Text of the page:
Willard Scott, the antic longtime weather forecaster on the “Today” show, whose work, by his own cheerful acknowledgment, made clear that you don’t need a weatherman to know which way the wind blows, died on Saturday. He was 87.
Mr. Scott, who had earlier played both Bozo the Clown and the original Ronald McDonald on television, was among the first of a generation of television weathermen who stressed showmanship over science. Throughout the late 20th century, he was also a ubiquitous television pitchman.
A garrulous, gaptoothed, boutonnière-wearing, funny-hatted, sometimes toupee-clad, larger-than-life American Everyman (in his prime, he stood 6-foot-3 and weighed nearly 300 pounds), Mr. Scott was hired in 1980 to help NBC’s “Today” compete with its chief rival, ABC’s “Good Morning America.”
Joining “Today” that March, Mr. Scott went on to sport a string of outré outfits, spout a cornucopia of cornpone humor and wish happy birthday to a spate of American centenarians, all while talking about the forecast every so often, until his retirement in 2015.
Though he was meant to represent the new, late-model television weatherman, Mr. Scott brought to the job a brand of shtick that harked back to earlier times. He seemed simultaneously to embody the jovial, backslapping Rotarian of the mid-20th century, the midway barker of the 19th and, in the opinion of at least some critics, the court jester of the Middle Ages.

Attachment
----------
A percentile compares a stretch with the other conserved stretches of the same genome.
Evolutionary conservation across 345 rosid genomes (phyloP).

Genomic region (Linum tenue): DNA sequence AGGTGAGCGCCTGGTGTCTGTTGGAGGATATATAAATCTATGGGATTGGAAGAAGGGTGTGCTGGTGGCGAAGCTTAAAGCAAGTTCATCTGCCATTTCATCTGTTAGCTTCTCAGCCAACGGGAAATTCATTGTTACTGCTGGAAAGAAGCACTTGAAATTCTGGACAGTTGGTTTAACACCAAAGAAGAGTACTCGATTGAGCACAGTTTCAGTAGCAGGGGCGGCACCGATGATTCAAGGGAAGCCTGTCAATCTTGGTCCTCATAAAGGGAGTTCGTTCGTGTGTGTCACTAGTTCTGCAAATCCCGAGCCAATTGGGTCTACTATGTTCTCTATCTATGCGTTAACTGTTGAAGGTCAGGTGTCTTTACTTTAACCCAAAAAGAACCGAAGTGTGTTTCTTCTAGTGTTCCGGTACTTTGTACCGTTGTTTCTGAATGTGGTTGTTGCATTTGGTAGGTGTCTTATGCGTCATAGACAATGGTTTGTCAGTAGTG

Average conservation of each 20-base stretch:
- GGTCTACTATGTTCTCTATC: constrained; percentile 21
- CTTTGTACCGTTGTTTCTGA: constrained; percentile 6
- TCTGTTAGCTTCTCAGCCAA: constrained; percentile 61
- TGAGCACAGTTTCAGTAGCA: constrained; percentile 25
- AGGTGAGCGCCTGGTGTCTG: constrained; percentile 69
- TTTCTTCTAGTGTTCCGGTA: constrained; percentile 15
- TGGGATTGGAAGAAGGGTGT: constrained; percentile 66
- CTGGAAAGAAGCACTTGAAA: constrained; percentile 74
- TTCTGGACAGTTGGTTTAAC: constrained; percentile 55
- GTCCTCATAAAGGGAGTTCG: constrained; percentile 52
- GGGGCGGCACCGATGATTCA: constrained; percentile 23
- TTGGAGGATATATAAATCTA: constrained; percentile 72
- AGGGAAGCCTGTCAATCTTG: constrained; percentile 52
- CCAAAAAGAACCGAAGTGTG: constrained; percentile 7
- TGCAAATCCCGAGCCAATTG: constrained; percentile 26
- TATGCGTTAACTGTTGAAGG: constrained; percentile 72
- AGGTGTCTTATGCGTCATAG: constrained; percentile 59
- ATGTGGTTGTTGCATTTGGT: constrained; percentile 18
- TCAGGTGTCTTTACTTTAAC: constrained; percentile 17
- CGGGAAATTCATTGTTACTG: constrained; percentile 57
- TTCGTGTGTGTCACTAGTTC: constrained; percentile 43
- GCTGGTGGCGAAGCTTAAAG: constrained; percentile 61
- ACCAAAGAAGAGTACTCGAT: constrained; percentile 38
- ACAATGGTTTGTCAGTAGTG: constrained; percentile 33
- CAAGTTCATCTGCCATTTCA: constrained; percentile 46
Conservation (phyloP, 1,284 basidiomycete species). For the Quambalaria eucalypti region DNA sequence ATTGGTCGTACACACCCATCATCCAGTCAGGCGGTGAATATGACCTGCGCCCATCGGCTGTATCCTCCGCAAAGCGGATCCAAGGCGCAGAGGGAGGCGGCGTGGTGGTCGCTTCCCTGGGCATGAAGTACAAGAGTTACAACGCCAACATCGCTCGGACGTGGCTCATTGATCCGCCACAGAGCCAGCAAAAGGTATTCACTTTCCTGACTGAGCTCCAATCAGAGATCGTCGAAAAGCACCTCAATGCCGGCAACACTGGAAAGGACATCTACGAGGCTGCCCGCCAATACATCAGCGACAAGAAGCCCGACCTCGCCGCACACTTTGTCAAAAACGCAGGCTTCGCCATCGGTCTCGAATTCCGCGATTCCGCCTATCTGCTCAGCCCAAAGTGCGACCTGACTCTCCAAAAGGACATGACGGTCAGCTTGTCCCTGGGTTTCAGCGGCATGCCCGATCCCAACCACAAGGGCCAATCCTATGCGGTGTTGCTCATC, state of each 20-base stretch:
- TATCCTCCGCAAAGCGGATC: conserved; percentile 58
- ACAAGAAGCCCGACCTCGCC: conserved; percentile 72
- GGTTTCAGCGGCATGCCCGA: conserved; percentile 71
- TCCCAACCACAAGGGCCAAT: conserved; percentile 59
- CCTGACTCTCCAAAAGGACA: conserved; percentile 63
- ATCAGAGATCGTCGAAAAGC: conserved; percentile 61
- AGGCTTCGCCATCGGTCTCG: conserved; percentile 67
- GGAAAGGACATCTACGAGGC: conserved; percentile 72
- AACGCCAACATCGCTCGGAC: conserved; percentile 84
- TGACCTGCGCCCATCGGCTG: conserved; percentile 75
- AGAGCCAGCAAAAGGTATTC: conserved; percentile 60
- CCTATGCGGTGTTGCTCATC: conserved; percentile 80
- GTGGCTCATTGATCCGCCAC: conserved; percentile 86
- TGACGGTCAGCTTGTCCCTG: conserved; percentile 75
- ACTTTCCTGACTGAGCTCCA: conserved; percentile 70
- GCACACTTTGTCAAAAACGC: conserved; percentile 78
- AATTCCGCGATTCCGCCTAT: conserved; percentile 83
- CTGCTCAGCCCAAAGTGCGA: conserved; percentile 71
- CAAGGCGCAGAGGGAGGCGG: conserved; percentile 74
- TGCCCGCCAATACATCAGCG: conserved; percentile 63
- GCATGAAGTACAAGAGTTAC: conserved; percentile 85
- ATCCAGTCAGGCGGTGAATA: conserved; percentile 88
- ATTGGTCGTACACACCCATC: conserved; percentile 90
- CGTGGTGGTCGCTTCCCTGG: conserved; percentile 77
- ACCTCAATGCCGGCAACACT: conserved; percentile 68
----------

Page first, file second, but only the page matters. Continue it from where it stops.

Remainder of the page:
There was the time, for instance, that he delivered the forecast dressed as Boy George. There was the time he did so dressed as Carmen Miranda, the “Brazilian bombshell” of an earlier era, dancing before the weather map in high heels, ruffled pink gown, copious jewelry and vast fruited hat. There was the time, reporting from an outdoor event, that he kissed a pig on camera.
The pig did not take kindly to being kissed and squealed mightily.
Mr. Scott, who began his career in radio before becoming a weatherman at WRC-TV, an NBC affiliate in Washington, had no background in meteorology or any allied science. But as he readily acknowledged, the weatherman’s job as reconstructed for the postmodern age did not require any.
“A trained gorilla could do it,” Mr. Scott said in 1975, while he was at WRC.
The only scientific asset one actually needed, he pointed out, was the telephone number of the National Weather Service.
In more than three decades with “Today,” Mr. Scott traversed the country, delivering the weather on location at county fairs, town parades and quaint byways across America, as well as from NBC’s studios in New York.
A frequent guest on late-night TV, he was a spokesman for a range of charitable causes and a commercial pitchman with wide television exposure — too wide, some critics maintained.
The concerns he endorsed included Howard Johnson Motor Lodges, True Value Hardware, Burger King, Lipton tea, Maxwell House coffee, the American Dairy Association, the Florida Citrus Commission, Diet Coke, USA Today and many others.
“A huckster for all seasons,” The New York Times called him in 1987.
Mr. Scott’s onscreen persona — by his own account little different from his offscreen persona — divided viewers. Some adored him, inundating him with gifts, which he might display on the air. (Among them, the 1987 article in The Times reported, was “an airplane built out of Diet Coke cans.”)
In January 1989, the country’s new first lady, Barbara Bush, broke ranks from the inaugural parade for her husband, George H.W. Bush, to dart over to Mr. Scott, broadcasting from the sidelines, and plant an impromptu kiss on his cheek.